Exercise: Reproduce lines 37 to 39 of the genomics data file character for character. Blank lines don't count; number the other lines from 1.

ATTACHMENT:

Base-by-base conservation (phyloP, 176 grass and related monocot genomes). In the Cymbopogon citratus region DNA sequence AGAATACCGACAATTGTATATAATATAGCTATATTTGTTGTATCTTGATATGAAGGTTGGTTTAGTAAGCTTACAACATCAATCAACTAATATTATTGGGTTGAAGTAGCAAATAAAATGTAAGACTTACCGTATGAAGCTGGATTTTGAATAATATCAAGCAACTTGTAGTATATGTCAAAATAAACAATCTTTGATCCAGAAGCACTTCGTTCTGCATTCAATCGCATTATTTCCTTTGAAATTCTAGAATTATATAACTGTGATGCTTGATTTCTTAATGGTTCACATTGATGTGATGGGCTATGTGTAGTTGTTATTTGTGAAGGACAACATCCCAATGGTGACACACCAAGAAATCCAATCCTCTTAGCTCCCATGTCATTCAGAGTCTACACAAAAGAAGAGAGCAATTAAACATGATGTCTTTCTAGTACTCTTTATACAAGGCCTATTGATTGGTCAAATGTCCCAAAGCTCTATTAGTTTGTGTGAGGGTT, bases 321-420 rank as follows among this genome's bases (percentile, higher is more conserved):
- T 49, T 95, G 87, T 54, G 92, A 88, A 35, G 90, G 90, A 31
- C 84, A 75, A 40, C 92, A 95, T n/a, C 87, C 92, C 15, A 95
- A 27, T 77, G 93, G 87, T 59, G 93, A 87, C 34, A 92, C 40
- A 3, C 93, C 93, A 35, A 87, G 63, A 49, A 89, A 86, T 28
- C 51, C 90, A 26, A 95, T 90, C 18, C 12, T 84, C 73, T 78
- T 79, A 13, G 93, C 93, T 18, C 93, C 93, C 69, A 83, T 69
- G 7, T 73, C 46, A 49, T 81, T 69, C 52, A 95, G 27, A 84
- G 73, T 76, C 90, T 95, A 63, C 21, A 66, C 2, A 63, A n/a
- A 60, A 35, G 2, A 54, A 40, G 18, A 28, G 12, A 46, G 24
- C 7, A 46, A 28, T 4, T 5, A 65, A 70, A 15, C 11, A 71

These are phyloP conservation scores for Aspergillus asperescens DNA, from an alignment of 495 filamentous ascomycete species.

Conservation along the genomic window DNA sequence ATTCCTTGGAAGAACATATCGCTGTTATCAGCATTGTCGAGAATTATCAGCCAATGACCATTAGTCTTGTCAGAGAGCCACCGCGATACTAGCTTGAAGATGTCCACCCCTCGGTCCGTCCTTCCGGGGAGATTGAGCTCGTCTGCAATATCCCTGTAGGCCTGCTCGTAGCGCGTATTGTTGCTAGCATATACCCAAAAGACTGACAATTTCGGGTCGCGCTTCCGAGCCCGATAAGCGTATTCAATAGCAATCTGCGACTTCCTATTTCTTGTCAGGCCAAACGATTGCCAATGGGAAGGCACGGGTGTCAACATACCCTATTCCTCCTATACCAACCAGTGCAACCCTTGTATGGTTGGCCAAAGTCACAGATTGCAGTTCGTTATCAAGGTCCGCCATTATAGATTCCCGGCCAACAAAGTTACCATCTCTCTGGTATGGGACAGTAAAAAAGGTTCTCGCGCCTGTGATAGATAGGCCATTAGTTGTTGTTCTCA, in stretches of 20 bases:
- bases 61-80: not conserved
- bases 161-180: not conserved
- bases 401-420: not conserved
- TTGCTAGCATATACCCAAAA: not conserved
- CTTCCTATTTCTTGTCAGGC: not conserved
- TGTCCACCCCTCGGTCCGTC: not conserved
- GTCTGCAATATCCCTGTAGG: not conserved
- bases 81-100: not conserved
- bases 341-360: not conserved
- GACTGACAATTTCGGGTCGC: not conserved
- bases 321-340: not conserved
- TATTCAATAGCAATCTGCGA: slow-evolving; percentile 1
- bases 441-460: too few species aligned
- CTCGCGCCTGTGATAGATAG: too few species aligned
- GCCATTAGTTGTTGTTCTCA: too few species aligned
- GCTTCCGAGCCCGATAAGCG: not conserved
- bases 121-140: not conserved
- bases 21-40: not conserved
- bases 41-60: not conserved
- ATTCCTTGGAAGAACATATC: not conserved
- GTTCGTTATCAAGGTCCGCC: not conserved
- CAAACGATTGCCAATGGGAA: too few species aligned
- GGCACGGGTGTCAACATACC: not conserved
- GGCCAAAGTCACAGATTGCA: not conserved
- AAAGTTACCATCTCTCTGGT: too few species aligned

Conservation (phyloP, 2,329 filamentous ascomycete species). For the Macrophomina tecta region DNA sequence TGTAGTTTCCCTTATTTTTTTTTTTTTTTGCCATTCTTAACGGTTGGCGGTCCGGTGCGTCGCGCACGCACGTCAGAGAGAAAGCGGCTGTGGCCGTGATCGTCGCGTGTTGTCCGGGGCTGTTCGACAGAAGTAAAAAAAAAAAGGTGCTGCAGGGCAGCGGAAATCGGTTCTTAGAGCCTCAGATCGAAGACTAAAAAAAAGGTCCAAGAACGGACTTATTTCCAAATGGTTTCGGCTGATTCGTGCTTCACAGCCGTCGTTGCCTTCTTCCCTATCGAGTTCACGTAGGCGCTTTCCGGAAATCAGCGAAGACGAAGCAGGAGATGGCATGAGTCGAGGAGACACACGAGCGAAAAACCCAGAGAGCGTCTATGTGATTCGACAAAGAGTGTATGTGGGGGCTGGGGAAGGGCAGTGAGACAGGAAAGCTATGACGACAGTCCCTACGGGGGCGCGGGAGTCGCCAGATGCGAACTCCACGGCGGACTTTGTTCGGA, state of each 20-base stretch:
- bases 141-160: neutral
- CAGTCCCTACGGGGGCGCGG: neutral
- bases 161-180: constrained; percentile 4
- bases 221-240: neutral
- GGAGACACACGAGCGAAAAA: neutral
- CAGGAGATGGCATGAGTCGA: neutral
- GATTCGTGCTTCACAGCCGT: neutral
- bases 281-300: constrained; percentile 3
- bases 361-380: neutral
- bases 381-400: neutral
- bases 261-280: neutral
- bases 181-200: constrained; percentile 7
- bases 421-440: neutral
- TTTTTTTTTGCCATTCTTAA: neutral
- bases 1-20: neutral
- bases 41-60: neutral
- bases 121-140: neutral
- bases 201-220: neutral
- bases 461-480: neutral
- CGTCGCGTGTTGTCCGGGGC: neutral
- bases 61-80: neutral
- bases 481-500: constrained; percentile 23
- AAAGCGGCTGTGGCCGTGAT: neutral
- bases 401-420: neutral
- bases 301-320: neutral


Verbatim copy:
- GGCCAAAGTCACAGATTGCA: not conserved
- AAAGTTACCATCTCTCTGGT: too few species aligned

Conservation (phyloP, 2,329 filamentous ascomycete species). For the Macrophomina tecta region DNA sequence TGTAGTTTCCCTTATTTTTTTTTTTTTTTGCCATTCTTAACGGTTGGCGGTCCGGTGCGTCGCGCACGCACGTCAGAGAGAAAGCGGCTGTGGCCGTGATCGTCGCGTGTTGTCCGGGGCTGTTCGACAGAAGTAAAAAAAAAAAGGTGCTGCAGGGCAGCGGAAATCGGTTCTTAGAGCCTCAGATCGAAGACTAAAAAAAAGGTCCAAGAACGGACTTATTTCCAAATGGTTTCGGCTGATTCGTGCTTCACAGCCGTCGTTGCCTTCTTCCCTATCGAGTTCACGTAGGCGCTTTCCGGAAATCAGCGAAGACGAAGCAGGAGATGGCATGAGTCGAGGAGACACACGAGCGAAAAACCCAGAGAGCGTCTATGTGATTCGACAAAGAGTGTATGTGGGGGCTGGGGAAGGGCAGTGAGACAGGAAAGCTATGACGACAGTCCCTACGGGGGCGCGGGAGTCGCCAGATGCGAACTCCACGGCGGACTTTGTTCGGA, state of each 20-base stretch: